According to misc websites, it's a good deal. I might have got more if I dragged it out until the end of the month or worked other dealers more, but it's done and moving on to other things.


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#75 porter

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Posted 15 September 2018 - 08:53 PM

You didn't even get free tires for life?
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#76 BrewerGeorge

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Posted 15 September 2018 - 09:39 PM

Being done with a chore has a value all its own.

#77 Stains_not_here_man

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Posted 16 September 2018 - 04:29 AM

This thread makes me so angry
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#78 dagomike

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Posted 16 September 2018 - 09:49 AM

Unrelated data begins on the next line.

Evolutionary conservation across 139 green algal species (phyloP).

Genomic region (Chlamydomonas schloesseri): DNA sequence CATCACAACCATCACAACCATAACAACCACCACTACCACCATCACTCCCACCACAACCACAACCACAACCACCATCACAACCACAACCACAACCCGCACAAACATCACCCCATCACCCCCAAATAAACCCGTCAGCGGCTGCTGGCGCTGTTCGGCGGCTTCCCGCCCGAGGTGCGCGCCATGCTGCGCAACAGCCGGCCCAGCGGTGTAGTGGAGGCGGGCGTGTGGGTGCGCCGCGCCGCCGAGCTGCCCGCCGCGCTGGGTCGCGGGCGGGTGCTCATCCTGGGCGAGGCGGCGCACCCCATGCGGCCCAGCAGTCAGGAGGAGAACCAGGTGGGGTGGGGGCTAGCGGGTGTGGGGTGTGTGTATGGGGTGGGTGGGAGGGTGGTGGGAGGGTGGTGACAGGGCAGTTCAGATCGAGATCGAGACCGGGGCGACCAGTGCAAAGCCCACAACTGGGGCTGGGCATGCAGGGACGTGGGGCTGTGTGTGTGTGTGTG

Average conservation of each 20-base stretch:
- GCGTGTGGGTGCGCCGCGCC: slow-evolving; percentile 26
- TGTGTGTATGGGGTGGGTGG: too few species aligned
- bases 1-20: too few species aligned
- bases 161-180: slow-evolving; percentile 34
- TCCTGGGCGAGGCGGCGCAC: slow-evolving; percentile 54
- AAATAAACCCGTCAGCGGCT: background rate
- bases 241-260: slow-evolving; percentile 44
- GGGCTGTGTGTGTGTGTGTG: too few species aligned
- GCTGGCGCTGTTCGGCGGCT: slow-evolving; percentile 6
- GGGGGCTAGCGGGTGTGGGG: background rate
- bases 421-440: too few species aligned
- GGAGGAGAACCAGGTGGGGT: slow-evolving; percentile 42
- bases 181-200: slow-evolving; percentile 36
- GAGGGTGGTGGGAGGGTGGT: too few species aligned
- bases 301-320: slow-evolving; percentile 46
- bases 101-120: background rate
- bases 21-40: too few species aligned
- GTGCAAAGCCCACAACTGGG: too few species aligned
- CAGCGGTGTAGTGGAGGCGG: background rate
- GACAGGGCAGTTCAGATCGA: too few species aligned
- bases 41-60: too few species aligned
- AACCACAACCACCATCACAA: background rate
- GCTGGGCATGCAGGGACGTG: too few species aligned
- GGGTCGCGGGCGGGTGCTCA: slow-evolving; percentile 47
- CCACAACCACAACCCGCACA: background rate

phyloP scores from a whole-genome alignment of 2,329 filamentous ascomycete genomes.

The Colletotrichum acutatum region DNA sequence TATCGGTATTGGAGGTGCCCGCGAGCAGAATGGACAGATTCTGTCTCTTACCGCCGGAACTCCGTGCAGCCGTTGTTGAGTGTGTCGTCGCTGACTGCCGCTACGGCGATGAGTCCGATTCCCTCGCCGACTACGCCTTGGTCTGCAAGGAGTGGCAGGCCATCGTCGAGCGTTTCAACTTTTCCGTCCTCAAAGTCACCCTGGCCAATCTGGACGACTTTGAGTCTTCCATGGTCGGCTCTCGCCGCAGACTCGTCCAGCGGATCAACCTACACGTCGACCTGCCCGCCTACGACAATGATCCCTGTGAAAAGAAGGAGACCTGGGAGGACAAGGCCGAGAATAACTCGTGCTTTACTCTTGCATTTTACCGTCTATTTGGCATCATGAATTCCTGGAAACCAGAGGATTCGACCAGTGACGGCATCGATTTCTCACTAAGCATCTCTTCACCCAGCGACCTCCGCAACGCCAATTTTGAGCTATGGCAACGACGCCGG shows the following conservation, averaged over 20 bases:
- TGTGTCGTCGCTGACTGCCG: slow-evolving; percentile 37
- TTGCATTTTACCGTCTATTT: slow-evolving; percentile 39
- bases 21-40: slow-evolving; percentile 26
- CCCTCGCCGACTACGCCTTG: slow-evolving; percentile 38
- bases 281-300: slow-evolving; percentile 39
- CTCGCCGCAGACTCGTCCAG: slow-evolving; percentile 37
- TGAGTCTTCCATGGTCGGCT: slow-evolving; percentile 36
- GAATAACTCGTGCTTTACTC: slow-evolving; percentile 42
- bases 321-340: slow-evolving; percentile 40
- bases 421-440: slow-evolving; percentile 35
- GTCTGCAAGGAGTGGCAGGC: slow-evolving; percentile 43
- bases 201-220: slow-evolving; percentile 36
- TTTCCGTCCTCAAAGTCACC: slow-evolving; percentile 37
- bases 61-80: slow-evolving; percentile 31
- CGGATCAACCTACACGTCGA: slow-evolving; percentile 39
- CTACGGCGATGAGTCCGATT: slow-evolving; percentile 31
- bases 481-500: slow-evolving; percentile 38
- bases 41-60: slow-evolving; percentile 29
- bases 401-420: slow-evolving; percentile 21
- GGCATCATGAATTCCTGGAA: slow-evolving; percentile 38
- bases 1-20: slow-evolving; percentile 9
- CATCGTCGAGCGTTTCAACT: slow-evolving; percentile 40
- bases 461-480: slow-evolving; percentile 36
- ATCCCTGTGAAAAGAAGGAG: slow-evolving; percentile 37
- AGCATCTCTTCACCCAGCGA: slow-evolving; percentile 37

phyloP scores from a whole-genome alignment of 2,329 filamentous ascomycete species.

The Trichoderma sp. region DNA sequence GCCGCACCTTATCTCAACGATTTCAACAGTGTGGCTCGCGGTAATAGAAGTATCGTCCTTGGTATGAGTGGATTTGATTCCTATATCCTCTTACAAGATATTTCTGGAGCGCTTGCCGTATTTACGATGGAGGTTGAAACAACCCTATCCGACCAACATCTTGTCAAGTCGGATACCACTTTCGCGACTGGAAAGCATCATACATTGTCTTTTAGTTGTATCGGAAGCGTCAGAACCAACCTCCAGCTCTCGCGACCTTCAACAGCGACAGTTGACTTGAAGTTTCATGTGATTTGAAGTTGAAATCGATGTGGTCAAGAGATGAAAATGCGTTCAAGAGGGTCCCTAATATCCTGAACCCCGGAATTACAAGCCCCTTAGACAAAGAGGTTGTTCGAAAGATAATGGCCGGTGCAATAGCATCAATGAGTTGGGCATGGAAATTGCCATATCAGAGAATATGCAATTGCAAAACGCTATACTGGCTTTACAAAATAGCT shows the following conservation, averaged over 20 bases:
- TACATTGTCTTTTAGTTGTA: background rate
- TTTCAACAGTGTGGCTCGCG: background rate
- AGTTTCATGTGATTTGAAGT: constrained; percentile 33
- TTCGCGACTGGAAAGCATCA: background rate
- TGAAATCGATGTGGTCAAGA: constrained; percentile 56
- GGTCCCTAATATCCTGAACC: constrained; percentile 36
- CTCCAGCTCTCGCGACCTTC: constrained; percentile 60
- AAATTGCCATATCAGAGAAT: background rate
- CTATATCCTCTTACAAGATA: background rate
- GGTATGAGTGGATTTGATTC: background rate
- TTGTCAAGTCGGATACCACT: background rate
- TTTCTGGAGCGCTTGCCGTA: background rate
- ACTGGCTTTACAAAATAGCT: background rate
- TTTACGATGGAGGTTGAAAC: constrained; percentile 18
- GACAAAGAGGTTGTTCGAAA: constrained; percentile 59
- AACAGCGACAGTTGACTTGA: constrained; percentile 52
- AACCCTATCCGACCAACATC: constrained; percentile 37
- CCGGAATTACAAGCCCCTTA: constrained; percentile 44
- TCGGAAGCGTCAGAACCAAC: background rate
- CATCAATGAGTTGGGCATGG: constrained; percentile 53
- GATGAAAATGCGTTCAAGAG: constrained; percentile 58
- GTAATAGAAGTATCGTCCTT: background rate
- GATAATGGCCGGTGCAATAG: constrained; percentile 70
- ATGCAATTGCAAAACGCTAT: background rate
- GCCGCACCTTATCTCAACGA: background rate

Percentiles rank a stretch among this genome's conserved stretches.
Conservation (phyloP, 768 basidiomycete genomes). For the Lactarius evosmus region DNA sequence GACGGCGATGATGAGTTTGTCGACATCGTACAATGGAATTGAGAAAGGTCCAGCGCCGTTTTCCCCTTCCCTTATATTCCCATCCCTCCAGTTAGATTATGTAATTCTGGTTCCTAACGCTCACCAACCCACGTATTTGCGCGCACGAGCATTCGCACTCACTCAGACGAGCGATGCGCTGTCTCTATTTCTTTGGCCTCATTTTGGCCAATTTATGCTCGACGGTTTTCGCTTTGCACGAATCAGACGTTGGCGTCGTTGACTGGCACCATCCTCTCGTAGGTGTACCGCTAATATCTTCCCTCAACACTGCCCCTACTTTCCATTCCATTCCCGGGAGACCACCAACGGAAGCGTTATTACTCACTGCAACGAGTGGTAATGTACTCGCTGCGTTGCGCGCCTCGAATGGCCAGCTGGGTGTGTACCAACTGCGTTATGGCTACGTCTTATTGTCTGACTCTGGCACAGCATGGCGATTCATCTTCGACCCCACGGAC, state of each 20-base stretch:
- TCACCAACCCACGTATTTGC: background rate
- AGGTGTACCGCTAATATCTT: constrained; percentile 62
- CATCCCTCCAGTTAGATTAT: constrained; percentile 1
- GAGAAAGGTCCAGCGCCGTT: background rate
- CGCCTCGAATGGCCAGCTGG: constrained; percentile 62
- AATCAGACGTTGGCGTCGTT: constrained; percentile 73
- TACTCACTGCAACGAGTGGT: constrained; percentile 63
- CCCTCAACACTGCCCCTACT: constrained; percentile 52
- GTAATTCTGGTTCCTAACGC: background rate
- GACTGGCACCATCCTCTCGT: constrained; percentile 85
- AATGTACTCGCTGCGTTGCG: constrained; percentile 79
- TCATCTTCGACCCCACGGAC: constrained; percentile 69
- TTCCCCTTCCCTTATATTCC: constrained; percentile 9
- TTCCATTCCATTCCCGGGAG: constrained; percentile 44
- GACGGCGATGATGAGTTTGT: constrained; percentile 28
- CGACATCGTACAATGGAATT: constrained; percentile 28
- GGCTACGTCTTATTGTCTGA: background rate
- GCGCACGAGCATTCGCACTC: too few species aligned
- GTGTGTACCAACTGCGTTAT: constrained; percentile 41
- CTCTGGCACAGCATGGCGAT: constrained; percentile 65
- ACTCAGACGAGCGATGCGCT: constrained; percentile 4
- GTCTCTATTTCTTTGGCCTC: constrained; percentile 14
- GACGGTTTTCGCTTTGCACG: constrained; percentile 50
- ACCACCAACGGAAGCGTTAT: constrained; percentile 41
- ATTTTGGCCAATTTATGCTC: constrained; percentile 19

Being done with a chore has a value all its own.

 

 

Well, it's diminishing returns. I think there's a line where everything above that is pure gravy for them and they'll give that up without much resistance. Then once you start drinking their milkshake, it's on. It depends how much time and effort you want to put into something. It's their job, so they have nothing better to do with that time. 

 

I had in total of three trips to the dealership and a bunch of calls and email. Each $100 was harder than the last. At  that point, I had to ask myself if another $100 was worth a bunch more hours next week replowing the same row with other dealers to see where the bottom really is. So, I called it and eeked a couple extra oil changes two hours before they close for the week. I feel I got a modest win, the wife is happy, and it's done hopefully for another 5-7 years.